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Epidemiologic Notes and Reports Scombroid Fish Poisoning -- Illinois, South Carolina

Scombroid fish poisoning is an acute syndrome resulting from consumption of fish containing high levels of histamine. This report summarizes investigations of two outbreaks of scombroid fish poisoning in Illinois and South Carolina in 1988.

Illinois. On February 26, 1988, eight cases of scombroid fish poisoning occurred in Chicago in five patrons and three employees of a private club who had eaten a buffet lunch. Six of the ill persons experienced symptoms that included headache, nausea, flushing, dizziness, and diarrhea 90 minutes after the meal. The median duration of symptoms was 9.5 hours. Investigation by the Illinois Department of Public Health revealed that seven of the ill persons had eaten mahi mahi with dill sauce; the eighth had eaten the dill sauce scraped from the serving pan that held the fish. Three persons noted that the fish tasted "Cajun," and one stated that it had a hot or spicy taste.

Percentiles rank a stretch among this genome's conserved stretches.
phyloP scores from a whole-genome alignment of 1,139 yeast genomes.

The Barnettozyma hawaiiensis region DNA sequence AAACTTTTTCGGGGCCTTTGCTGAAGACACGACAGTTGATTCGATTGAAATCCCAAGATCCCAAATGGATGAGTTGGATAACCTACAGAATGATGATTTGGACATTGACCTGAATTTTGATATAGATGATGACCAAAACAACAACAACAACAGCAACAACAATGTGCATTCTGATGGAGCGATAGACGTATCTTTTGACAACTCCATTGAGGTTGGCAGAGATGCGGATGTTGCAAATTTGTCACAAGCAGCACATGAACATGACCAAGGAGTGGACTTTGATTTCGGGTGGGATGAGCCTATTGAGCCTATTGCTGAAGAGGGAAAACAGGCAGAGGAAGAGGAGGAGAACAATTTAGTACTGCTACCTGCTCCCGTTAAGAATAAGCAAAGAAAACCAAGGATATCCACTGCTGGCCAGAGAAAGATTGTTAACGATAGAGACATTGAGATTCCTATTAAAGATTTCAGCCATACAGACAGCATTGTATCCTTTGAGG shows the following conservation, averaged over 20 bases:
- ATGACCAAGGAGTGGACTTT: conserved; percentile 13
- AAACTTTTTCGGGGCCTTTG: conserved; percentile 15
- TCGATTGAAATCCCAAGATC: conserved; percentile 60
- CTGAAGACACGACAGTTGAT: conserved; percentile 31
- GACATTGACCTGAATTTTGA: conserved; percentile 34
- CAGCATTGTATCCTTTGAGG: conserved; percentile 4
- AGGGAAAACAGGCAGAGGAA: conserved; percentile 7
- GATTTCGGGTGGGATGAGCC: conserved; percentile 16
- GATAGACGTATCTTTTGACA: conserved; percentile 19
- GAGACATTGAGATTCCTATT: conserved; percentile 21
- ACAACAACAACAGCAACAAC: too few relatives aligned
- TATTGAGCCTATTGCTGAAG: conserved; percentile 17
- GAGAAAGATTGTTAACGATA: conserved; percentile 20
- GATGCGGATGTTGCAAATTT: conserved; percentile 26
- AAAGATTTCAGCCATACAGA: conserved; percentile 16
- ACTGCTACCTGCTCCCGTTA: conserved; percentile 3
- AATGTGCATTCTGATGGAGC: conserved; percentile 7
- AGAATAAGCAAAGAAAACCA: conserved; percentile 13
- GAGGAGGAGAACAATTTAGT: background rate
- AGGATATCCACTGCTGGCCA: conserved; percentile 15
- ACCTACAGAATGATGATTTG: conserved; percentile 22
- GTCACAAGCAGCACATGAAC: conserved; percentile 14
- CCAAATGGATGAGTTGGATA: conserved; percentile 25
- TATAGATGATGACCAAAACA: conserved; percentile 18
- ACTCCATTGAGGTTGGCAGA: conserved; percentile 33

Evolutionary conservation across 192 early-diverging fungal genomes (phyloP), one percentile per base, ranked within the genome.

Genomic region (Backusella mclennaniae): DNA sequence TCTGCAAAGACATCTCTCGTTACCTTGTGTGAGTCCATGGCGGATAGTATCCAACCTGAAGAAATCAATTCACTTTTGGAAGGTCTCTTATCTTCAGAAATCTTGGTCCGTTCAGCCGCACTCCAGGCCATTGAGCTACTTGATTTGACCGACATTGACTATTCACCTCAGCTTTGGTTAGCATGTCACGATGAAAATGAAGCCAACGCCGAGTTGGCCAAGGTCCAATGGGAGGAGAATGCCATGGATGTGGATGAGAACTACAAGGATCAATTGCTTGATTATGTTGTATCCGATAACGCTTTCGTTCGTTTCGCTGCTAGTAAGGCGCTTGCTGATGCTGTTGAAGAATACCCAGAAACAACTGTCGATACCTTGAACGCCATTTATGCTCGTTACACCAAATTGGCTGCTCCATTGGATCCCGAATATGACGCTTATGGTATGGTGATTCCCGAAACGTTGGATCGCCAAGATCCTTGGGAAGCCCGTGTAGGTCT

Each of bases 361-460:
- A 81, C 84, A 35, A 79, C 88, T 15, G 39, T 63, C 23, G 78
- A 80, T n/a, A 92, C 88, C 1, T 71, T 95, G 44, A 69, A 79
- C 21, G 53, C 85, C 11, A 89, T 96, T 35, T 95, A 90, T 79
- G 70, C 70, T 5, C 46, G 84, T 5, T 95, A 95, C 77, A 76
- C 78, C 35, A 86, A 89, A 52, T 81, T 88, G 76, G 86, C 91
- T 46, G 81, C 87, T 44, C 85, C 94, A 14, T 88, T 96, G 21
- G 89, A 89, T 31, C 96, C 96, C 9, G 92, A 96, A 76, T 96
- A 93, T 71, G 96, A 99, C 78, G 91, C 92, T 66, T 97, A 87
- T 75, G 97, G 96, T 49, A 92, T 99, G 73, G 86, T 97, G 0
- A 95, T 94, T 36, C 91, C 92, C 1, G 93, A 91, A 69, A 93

The club had purchased 10.5 pounds of frozen mahi mahi from a suburban Chicago distributor the week before it was served. The distributor's records revealed that fish from one of two lots of mahi mahi had been sent to the club. On March 1, the state health department placed both lots under embargo. The lots included boxes with evidence of freezer burn, a sign of thawing and refreezing, but these boxes were held by the distributor as damaged goods and not used. The Food and Drug Administration (FDA) tested fish from 17 boxes in these lots; no fish from boxes with evidence of freezer burn were sampled. Six samples had histamine levels greater than or equal to 50 mg/ 100 g (range: 50-160 mg). The fish was kept in the club's freezer at 0-5 F (œm-15.0 C- œm-17.8 C) until February 26, when it was thawed by placing it under running water for 15 minutes. The fish was then cut into portions, placed flat in pans in the cooler, and baked as needed during lunch until the supply was depleted.